Meet the world's 8 tallest land animals
Our world is designed around average heights. Female humans average about 5 feet 4 inches (1.6 meters) while males stand at around 5 feet 9 inches tall. Cabinets, vehicles, thresholds — they’re all designed with those averages in mind.
Nature, however, isn’t designed for the averages. Species of all types of evolved over the centuries to be just the right height for their needs. So whether it’s a giraffe or a brown bear, these animals stand just as tall as they need to.
And these are just land animals that stand on four legs on land. Obviously, some other mammals, like the blue whale, which are about 88.5 feet long, are “taller,” but since they’re more about being horizontal than vertical, they’re not included in this list.
Most of giraffes’ height comes from their necks. (Photo: StanislavBeloglazov/Shutterstock)
No other land mammal has quite the view like the giraffe. Standing between 14 and 19 feet, giraffes are the tallest land mammals in the world. Sure, most of their height is in the neck, up to 8 feet of it, but their legs can also average about 6 feet in height.
Their increased height is a major advantage. Between the height, their good eyesight and strong kicks, giraffes aren’t often brought down, even by lions. They can live for between 10 and 15 years in the wild as a result.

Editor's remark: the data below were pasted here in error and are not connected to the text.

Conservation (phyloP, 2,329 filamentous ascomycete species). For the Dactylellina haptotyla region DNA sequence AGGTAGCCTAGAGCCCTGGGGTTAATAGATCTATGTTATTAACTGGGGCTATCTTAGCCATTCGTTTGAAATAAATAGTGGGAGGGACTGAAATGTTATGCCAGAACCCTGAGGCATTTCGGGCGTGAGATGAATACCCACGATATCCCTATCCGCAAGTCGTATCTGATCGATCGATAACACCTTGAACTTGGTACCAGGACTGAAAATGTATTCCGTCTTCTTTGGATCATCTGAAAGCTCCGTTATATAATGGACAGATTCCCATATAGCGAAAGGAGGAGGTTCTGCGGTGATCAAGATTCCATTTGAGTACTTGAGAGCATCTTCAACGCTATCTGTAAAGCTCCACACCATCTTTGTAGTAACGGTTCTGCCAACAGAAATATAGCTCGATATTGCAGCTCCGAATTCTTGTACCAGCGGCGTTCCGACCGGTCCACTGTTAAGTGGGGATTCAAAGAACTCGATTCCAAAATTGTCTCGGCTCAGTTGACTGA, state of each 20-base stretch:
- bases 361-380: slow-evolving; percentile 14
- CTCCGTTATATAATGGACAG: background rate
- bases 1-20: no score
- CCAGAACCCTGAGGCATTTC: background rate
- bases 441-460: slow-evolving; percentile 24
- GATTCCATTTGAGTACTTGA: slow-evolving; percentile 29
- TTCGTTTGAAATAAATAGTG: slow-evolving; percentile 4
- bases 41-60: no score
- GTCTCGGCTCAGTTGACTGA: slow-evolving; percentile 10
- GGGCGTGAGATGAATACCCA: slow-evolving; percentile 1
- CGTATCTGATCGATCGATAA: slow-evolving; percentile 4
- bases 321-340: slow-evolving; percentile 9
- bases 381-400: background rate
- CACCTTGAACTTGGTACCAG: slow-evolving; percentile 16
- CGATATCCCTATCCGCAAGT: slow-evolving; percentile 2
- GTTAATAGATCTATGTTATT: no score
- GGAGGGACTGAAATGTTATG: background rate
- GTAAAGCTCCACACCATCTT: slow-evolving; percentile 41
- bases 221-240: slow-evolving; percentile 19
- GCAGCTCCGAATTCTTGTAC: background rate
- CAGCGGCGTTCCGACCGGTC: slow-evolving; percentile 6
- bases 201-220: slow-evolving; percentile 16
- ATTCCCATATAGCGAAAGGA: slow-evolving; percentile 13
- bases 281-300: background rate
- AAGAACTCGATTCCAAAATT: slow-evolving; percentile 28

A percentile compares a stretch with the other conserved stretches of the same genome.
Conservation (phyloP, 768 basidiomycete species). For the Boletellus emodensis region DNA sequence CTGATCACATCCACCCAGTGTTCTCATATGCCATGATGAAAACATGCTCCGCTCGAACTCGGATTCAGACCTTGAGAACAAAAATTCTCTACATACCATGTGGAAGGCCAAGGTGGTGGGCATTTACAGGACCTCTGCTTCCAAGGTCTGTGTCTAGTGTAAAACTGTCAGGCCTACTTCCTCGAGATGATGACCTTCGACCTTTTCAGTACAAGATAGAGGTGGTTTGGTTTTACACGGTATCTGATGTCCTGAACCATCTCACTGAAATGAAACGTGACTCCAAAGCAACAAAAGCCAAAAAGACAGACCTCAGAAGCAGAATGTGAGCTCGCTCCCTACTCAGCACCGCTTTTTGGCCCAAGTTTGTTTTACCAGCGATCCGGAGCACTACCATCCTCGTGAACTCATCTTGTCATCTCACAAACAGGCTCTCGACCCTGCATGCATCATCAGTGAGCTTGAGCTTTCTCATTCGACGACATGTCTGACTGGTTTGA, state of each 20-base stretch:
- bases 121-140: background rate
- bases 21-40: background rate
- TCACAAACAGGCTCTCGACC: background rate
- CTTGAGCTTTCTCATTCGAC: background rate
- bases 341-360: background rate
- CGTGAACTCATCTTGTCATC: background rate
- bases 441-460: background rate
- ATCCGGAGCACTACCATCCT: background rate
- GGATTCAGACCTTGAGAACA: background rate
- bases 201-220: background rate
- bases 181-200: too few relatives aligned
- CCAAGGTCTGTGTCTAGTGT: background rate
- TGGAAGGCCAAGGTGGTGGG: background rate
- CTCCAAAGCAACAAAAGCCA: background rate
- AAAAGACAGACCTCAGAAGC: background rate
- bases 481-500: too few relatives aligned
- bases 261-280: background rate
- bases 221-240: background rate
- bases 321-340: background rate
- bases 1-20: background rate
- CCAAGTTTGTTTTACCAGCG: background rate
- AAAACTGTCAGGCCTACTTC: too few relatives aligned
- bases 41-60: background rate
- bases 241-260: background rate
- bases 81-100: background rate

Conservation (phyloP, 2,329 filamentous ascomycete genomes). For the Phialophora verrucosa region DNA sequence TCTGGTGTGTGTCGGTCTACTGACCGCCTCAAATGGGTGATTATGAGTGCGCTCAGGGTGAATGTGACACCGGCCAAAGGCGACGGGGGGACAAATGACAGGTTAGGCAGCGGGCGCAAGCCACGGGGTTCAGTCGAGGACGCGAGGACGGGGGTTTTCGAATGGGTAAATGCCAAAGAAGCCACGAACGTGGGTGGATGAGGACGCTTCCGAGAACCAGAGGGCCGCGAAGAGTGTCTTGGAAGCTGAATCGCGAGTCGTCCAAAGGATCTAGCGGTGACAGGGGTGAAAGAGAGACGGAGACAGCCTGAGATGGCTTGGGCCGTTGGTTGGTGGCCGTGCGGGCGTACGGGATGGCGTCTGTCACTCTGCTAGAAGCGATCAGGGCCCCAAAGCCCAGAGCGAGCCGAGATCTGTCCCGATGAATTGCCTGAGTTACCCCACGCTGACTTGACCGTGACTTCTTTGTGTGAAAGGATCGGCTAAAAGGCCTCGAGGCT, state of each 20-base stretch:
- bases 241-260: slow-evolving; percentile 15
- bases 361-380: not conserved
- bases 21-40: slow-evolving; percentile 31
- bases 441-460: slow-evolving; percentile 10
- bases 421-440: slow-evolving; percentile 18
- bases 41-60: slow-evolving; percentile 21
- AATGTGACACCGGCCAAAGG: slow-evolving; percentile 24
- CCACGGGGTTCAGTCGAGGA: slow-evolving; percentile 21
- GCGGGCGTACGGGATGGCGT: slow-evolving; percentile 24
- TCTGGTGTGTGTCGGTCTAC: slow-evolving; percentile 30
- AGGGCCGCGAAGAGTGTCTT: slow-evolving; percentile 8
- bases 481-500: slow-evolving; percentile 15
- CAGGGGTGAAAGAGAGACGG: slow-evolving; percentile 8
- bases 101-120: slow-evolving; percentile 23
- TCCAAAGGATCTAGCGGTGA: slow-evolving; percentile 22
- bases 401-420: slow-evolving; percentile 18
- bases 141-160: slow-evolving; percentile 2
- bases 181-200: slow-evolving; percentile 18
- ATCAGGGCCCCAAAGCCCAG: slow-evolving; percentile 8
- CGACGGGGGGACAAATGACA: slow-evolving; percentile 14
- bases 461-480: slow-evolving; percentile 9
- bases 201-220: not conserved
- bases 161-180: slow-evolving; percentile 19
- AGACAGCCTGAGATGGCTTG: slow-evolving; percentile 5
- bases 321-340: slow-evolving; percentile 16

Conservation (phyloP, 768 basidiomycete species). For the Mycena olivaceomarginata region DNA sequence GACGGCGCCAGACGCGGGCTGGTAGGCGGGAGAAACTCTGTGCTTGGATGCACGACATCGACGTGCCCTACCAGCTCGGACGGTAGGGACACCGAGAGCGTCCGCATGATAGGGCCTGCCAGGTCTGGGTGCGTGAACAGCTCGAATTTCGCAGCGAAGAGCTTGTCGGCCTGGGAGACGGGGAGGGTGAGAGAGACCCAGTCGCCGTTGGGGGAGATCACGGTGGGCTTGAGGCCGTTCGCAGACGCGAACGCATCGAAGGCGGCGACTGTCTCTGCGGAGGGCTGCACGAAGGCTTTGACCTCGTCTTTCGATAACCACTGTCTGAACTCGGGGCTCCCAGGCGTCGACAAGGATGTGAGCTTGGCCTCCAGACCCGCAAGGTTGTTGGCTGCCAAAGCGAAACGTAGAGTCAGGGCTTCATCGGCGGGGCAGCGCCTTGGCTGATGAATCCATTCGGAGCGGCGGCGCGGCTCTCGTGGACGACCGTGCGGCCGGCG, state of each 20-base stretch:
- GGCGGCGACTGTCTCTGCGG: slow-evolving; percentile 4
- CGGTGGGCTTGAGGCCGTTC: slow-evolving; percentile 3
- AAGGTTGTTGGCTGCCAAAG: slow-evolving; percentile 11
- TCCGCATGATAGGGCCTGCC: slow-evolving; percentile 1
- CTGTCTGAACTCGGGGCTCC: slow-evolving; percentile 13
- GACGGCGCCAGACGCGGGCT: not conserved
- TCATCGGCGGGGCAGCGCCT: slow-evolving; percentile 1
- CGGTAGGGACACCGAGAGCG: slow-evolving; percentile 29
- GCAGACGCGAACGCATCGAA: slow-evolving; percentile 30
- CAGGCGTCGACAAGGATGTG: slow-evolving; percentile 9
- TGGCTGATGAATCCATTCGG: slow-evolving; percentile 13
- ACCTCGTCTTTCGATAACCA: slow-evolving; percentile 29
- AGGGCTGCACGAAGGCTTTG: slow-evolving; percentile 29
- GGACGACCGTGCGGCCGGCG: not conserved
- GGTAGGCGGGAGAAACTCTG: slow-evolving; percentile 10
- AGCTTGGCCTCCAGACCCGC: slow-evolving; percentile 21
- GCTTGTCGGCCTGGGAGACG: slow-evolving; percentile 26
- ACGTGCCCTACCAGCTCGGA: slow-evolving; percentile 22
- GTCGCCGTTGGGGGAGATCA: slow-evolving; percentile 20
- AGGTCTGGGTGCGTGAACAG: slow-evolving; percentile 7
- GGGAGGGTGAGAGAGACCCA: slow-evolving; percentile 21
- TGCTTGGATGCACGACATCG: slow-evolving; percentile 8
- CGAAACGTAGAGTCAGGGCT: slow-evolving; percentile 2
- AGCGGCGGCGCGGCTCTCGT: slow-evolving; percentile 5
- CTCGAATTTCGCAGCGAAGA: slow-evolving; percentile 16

Still, giraffes face threats from humans. The animals are poached for their skin and meat, and habitat destruction has wiped out the ranges the animals rely on to survive. While some populations thrive, giraffes in western Africa have seen their numbers decline.
Elephants are plenty big and pretty tall, too. (Photo: Peter Fodor/Shutterstock)
Coming up behind the giraffe in the height competition is the elephant, specifically the African bush elephant (Loxodonta africana). Males of the species have a shoulder height of 10.5 feet to 13 feet. The bush elephant’s nearest relative, the African forest elephant (Loxodonta cyclotis), reaches between 7 and 8 feet in shoulder height.
Given the overall size if bush elephants — they weigh about 13,448 pounds (6,100 kilograms) — they’re even more difficult to prey on than giraffes. Lions try their best by picking off younger elephants, but even they don’t have much success. Still, the species is considered vulnerable due to poaching and the transformation of habitats into agricultural land.
Ostriches aren’t Big Bird from ‘Sesame Street’ tall, but they’re tall. (Photo: paula french/Shutterstock)
The ostrich is among the most recognizable of birds. Their long necks are matched by their long legs, and this gives them an average height of 6.6 feet, but some males can reach up to 9 feet in height. With their legs, they can reach up to 40 mph (64 kmh), which is fast enough to run away from almost all predators. Only cheetahs are fast enough to keep up with the big birds.
These birds have a reputation for sticking their heads in the sand, but that’s a myth. Ostriches dig holes in the dirt to bury their eggs, and they have to lower their necks to turn the eggs with their beaks, and so, from far away, it can look like they’re putting their heads in the sand.